Wednesday, February 23, 2022

Golden Girl

Faruqi, Reem. Golden Girl
February 22nd 2022 by HarperCollins 
ARC provided by Young Adult Books Central

Aafiyah (AH-fee-YAH) has a comfortable life in an Atlanta suburb. Her father works in the aviation industry, so the family, which includes her mother and toddler brother, have gone on many trips, always flying first class. Aafiyah's best friend, Zaina, lives just down the street, and since they are both of Pakistani descent, spend a lot of time together at family events. Zaina has matured more quickly, and has older sisters who teach her about makeup and how to dress, and Aafiyah is a bit jealous. Aafiyah has two secrets; she is hard of hearing in one ear, and she has a compulsion to "borrow" items from people, especially Zaina. It could be something small, like a lip gloss, or something more important, like a prism from a teacher's desk. She hasn't been caught, and myriad emotions attend her stealing. When the family travels to Pakistan to bring back her grandfather so that he can get chemotherapy in Atlanta, Aafiyah enjoys being in touch with her extended family. However, when they go home, the father is detained on charges of embezzlement. Right before the family left, he had to fire some employees, who are now wrongfully accusing him. Aafiyah, her mother, brother, and grandfather make it back to Atlanta and try to settle in to a routine, getting the grandfather's chemotherapy. Aafiyah plays tennis, but it can be hard to concentrate with everything going on. Her mother starts working and pawns some jewelry, her father's court case gets delayed, and the bills pile up. Aafiyah's urge to steal things now has even more urgency, and when Zaina's sister gets married and Aafiyah sees how much gold jewelry she has, she hatches an ill-considered plan to help out her family and get her father back home.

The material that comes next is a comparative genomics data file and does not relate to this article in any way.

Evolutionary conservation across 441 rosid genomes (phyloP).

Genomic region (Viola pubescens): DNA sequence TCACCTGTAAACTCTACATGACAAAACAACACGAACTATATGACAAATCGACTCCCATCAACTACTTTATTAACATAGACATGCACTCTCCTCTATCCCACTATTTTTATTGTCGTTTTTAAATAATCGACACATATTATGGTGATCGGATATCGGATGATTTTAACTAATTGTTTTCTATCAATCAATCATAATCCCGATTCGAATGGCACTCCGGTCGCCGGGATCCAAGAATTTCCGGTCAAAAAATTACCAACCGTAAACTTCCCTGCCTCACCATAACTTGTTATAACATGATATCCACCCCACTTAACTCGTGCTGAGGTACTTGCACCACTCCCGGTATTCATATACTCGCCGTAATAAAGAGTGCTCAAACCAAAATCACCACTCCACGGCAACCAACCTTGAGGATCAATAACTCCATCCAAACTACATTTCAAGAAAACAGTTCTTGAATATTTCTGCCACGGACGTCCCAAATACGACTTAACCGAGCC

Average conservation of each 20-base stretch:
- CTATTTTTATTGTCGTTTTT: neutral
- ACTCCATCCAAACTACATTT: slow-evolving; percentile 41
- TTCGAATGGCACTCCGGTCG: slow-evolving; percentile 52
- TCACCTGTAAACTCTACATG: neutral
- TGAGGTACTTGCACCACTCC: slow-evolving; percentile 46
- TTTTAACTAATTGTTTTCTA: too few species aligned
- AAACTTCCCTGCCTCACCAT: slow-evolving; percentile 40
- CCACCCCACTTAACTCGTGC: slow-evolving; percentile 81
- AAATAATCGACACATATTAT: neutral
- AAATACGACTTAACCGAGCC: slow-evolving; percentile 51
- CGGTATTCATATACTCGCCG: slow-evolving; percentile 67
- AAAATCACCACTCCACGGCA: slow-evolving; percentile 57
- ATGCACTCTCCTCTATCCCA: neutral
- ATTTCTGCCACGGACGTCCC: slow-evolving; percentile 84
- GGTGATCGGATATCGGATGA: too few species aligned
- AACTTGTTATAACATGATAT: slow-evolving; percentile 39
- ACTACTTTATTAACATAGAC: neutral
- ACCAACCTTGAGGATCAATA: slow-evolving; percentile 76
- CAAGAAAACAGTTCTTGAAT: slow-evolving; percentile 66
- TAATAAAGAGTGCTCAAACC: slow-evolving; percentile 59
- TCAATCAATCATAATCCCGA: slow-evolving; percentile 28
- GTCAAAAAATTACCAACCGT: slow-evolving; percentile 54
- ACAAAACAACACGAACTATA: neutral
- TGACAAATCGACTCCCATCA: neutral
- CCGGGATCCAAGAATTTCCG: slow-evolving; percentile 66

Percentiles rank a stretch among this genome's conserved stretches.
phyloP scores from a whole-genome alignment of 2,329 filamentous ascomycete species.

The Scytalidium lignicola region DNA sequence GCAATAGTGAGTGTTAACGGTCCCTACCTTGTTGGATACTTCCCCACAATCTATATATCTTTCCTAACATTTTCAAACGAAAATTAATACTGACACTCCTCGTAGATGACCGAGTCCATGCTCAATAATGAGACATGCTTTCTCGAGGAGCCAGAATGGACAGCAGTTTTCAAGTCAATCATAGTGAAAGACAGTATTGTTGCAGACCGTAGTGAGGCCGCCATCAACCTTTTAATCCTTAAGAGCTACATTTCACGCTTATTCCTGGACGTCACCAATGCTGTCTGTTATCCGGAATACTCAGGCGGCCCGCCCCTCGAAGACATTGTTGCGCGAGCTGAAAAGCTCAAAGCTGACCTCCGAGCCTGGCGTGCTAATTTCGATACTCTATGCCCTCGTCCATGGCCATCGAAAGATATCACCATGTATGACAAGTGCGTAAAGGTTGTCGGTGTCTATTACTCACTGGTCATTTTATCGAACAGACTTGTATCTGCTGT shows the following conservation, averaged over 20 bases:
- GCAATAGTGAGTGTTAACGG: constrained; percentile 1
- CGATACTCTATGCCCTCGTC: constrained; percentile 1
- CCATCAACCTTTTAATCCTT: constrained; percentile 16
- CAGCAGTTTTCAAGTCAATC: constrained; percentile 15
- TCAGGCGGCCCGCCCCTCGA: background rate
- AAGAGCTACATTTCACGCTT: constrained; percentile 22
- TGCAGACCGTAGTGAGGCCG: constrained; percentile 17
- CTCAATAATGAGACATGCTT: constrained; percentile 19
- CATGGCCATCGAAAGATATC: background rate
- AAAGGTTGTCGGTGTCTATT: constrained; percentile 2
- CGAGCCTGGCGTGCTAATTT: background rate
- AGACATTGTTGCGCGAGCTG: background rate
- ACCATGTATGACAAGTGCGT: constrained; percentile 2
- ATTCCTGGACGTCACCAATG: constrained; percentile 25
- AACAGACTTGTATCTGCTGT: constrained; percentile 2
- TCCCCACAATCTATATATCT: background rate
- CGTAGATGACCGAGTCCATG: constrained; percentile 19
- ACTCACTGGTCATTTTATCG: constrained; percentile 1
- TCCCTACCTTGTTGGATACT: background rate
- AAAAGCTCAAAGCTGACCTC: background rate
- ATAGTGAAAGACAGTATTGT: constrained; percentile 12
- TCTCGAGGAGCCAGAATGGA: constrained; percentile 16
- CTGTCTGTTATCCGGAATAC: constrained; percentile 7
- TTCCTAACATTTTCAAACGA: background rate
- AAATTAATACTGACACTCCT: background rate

The author's note at the end of the book explains why there are so many things going on in Aafiyah's world: they are all reflective of things that have happened to her. There are relatively few books with children playing tennis, and since Ms. Faruqi played when she was young, this is a great addition. The moderate hearing loss is also interesting. Having grandparents who have health issues is always a timely inclusion in a middle grade book, and the father's arrest took me by surprise. Since I had a friend in middle school whose father actually did embezzle money and I saw the effects on her family, this was quite the interesting sub plot, and many young readers will understand the change in financial circumstances. The number one reason to pick up this book, however, is Aafiyah's kleptomania. 

Aside from Eyerly's 1984 Angel Baker, Thief and Swartz's 2019 Give and Take, I can't think of other books that address stealing quite this well. The underlying reasons and the emotional connections make Aafiyah'sactions understandable, even if they aren't right. 

The verse format moves quickly, and is beautifully written, but does leave out many details that would be helpful in understanding the many issues in play. 

Readers who enjoy problem novels with a more constructive and upbeat feel, like Galante's Strays Like Us, Hitchcock and Senzai's Flying Over Water, Medina's Merci Su├írez Changes Gears or Bauer's Almost Home will feel invested in Aafiyah's problems and enjoy the cultural connections that emerge from this story of personal growth amidst family problems. 

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